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When I lived on the edge of a ghetto area, in Indianapolis, over a decade ago, there was briefly a confused and confusing Russian couple living in a rental a few doors down. They appeared in our backyard one weekend, stating they found us by walking out of their front door and following the sounds of people who know how to have fun.
During this time, the vast majority of waking hours were spent either actively hooning OxyContin, calling people to see if they would sell me some OxyContin to hoon, laying in bed shivering and sweating, jumping at every noise and trying to convince the universe it would be super cool if someone called or stopped by with some sufficiently railable opiod, and occasionally dabbling in what I think of as non-penetrative sex work for more money to spend on things to crush and snort.
Point is, I did not have a nine to five. Or a three to 8. Or anything. I made money on my own terms, giving just enough fucks about the legal aspect to avoid repercussions. I felt this made me abnormal. I didn't share this with many people, but as far as I can tell, giving Russia natives booze is an unspoken invitation to some low-key yet hardcore philosophical debates.
I very distinctly remember the girl (her real name is lost, we called her Anastasia) telling me those of us who didn't work normal jobs, didn't worry about cavities or or skin cancer or lung cancer or liver function or 401ks or good daycares or really, anything past the next pleasant experience? We were all the envy of the "normal" people.
She stated, factually, that she had seen endless drones watch her with open yearning as she jumped out of line at the DMV, or elected to stay at the bar later, or as they snuck past their desks and offices in their urban-exploration-as-a-means-t
I was dubious. She was painting a picture of us as the free birds, flying where we want, signing or not according to our own will. And yes, we did what we want to the extent that we had no bosses. But my time was instead gone towards the endless ritual of Finding Another Fix, the nights spent reading or drawing or fucking or painting or pounding a keyboard with all negativity blasted straight our of my skull with skillful insuffalation, the strange long days without the ability to avoid my own thoughts, days as flat and empty as my future. I loved the picture she painted, but I never truly believed in it. I've never been quite that good at lying to myself. Not thinking about things, sure. But not truly believing. That's never been easy.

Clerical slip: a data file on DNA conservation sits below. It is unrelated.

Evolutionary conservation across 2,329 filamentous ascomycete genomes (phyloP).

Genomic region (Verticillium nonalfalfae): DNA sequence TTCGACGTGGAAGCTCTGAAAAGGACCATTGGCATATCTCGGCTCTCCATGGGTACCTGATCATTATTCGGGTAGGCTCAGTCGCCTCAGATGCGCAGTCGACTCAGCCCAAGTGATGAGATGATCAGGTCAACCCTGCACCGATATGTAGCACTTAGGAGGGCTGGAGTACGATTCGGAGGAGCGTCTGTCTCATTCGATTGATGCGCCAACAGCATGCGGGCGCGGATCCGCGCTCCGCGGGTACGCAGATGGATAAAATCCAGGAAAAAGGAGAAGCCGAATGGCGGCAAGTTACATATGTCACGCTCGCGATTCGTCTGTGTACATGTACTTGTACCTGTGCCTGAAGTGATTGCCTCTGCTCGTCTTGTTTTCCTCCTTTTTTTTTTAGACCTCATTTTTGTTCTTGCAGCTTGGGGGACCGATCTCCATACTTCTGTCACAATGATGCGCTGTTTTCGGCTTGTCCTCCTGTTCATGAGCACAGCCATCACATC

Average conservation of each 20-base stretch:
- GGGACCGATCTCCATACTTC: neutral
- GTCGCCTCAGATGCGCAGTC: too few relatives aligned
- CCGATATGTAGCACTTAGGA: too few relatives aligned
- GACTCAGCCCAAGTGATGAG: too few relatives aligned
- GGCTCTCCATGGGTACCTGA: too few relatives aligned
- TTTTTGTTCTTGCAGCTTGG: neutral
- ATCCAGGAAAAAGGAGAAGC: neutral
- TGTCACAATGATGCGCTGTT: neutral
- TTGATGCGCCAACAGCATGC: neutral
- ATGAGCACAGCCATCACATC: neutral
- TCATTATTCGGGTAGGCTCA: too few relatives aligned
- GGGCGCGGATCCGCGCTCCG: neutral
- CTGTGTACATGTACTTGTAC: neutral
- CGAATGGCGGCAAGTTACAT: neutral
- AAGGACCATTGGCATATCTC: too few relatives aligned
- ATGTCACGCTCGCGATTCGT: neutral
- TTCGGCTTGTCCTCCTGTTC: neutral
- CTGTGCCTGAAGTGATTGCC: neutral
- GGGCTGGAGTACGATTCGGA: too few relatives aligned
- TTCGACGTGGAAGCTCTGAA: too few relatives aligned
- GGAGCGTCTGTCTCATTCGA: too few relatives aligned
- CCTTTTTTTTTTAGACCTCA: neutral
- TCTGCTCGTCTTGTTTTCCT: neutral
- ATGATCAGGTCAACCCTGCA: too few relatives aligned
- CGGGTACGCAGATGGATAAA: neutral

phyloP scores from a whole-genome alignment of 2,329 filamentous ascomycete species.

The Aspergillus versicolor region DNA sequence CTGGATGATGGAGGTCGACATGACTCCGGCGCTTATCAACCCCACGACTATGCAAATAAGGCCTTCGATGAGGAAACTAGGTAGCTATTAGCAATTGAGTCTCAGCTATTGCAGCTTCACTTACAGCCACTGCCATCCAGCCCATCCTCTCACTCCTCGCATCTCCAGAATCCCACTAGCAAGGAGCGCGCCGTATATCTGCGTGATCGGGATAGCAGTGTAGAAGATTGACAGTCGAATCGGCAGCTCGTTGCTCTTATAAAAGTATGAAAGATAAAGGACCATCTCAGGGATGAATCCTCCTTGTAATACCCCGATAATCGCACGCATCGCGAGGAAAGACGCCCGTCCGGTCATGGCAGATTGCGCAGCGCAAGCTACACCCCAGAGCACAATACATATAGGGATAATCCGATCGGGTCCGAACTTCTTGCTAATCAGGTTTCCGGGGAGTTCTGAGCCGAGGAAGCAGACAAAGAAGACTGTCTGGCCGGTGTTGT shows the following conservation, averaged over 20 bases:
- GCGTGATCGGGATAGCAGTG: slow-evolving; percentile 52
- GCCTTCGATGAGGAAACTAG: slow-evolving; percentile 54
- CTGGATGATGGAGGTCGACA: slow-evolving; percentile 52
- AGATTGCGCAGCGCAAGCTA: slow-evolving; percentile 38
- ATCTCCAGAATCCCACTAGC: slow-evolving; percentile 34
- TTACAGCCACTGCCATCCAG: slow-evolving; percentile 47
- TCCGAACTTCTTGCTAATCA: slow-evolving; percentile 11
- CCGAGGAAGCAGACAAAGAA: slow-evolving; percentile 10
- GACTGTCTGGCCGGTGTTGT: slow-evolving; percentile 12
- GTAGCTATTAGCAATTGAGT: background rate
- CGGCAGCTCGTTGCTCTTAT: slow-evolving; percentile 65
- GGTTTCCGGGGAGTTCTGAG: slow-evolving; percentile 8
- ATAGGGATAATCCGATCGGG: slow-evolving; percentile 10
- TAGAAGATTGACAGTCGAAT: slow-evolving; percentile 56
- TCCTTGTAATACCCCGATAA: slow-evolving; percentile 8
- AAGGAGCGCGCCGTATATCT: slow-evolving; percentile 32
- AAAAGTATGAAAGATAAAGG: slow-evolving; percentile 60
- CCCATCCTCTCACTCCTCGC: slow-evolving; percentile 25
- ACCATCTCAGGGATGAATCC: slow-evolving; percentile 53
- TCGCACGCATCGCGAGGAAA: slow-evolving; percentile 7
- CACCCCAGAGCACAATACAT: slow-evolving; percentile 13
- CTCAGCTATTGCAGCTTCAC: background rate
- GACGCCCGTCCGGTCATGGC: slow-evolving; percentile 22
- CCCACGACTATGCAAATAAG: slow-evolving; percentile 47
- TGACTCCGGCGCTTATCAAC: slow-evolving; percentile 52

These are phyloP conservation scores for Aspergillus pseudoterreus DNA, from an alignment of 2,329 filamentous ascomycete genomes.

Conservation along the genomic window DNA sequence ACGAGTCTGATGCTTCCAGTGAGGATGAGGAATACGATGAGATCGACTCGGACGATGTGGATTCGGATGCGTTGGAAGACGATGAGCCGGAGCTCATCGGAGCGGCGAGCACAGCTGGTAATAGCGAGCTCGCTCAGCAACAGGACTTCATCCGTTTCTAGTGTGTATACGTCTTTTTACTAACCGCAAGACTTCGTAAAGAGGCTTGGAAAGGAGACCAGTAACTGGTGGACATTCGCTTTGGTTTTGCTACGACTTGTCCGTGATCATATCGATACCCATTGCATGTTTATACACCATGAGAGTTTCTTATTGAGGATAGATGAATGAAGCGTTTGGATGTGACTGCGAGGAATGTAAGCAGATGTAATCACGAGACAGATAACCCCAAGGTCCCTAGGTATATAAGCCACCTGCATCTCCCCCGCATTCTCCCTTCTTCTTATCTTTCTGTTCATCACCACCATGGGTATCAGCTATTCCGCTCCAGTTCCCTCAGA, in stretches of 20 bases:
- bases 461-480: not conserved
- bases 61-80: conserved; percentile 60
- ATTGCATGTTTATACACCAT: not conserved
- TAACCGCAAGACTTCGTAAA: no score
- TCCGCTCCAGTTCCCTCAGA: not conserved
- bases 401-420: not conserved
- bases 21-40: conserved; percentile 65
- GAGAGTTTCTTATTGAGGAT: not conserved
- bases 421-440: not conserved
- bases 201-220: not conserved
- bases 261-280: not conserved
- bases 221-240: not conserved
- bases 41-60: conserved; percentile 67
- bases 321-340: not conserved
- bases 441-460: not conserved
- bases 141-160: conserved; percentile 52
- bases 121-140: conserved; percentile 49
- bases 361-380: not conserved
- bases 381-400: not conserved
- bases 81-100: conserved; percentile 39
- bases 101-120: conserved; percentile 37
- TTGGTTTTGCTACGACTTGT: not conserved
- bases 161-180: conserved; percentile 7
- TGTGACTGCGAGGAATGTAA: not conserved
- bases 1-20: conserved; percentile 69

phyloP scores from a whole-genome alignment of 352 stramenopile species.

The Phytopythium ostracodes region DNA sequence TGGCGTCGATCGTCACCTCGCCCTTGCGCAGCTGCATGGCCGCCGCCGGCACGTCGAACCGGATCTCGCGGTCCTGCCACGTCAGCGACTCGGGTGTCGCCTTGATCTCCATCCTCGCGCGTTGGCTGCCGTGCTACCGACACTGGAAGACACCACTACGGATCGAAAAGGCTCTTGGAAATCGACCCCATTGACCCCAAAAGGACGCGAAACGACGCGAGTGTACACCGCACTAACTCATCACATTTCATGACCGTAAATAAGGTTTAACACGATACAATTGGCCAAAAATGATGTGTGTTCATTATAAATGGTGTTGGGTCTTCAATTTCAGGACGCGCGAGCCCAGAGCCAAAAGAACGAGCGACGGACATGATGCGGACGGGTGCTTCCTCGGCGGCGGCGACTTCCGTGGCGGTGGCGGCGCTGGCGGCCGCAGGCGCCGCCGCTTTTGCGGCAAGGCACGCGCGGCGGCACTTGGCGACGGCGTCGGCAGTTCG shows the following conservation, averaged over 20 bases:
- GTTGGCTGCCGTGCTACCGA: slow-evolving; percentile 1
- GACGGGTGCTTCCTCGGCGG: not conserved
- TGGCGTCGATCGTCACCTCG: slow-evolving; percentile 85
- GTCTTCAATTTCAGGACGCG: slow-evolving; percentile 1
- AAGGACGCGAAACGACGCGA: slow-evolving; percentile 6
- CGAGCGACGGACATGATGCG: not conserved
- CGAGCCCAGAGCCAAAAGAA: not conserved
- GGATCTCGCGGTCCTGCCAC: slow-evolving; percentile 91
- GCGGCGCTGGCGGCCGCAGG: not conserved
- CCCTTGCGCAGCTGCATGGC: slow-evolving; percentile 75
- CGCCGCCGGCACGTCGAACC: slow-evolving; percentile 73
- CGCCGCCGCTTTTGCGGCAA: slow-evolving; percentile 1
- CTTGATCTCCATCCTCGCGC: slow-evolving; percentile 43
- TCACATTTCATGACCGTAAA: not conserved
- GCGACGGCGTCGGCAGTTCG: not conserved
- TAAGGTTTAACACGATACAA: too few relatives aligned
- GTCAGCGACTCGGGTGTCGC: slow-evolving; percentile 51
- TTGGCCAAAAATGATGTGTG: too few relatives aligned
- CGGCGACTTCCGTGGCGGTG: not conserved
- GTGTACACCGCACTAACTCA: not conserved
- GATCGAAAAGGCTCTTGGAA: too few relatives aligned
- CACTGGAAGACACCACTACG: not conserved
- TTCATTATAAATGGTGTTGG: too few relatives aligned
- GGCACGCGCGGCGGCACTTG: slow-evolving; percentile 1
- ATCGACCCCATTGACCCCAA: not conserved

A decade and change later, I am a lemming, a drone that carefully fits itself into a vastly complex machine of over 10,000 other employees, churning arcane data and procedure minutae. I had a cubicle until COVID came down. PTO, a supervisor, annual enrollment. Company potlucks and catering from Qdoba. Half my check goes to premiums and taxes, and my check isn't that small.
I'm fine with it. Anyone who craves less stability after 2020 is simply wired differently than I am. In a few weeks, I'm going to be paying a couple grand out of pocket to carefully extract nearly all the teeth left in my skull. I have arranged FMLA leave and a short term disability claim.
This shit is scheduled. Moving it would involve effort. And that does make me feel trapped, a little bit, the same way always working 8-4:30 does. But mostly, I just finally feel like I have my shit together. Or am in the process. I'm actually impatient for the extractions, even though, irony of ironies, I won't recieve a single low dose of opiate for my trouble. By my own choice. I'm impatient for the three months between the yankening and the permanent dentures. I'm impatient to stop having dental pain all the fucking time.
I'm not impatient to no longer work. I like my job quite a bit. I'm not impatient to go ahead and plunge towards rock bottom to quicken the apparently inevitable lows. I'm fine. I'm not fine, COVID is isolating as fuck and yet I'm shit at talking to people, I've gained like 30 pounds since March , which looks especially bad since I'm short. I'm terrified of having no teeth and fulfilling a stereotype I've tried so hard to avoid.